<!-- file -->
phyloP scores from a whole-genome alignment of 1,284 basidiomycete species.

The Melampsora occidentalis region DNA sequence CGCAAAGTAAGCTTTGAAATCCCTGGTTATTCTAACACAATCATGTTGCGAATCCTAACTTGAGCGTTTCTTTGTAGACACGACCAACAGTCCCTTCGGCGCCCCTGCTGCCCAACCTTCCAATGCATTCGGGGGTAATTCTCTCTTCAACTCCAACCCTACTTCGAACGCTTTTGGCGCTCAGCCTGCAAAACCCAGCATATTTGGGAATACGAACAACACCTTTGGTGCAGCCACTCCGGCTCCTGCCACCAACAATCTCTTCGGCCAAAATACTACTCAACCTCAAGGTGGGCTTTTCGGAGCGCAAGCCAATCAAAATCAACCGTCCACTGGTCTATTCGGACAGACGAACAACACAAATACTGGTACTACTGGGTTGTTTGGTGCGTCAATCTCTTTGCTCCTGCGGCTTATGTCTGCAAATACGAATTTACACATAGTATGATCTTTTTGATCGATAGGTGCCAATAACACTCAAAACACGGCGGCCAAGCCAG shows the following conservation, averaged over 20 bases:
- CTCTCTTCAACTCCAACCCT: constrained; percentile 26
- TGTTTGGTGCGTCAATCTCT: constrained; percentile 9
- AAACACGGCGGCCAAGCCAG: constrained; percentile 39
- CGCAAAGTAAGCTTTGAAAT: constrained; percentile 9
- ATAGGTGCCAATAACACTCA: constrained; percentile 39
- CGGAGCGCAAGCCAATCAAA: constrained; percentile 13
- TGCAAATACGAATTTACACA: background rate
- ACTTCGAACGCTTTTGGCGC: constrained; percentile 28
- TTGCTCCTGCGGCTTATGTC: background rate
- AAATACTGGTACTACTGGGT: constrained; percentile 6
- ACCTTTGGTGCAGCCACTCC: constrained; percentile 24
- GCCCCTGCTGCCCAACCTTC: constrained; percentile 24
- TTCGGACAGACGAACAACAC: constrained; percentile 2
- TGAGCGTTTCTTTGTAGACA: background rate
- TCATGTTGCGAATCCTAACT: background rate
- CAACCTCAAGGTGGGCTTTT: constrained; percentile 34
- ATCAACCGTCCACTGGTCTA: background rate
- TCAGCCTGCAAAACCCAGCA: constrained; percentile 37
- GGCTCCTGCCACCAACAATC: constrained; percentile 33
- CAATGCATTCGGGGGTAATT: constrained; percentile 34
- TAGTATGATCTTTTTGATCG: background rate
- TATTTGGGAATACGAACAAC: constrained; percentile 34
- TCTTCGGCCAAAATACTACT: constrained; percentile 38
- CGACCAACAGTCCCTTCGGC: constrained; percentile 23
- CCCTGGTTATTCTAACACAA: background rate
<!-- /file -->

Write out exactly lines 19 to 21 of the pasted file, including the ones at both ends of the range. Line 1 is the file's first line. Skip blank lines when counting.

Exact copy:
- ATCAACCGTCCACTGGTCTA: background rate
- TCAGCCTGCAAAACCCAGCA: constrained; percentile 37
- GGCTCCTGCCACCAACAATC: constrained; percentile 33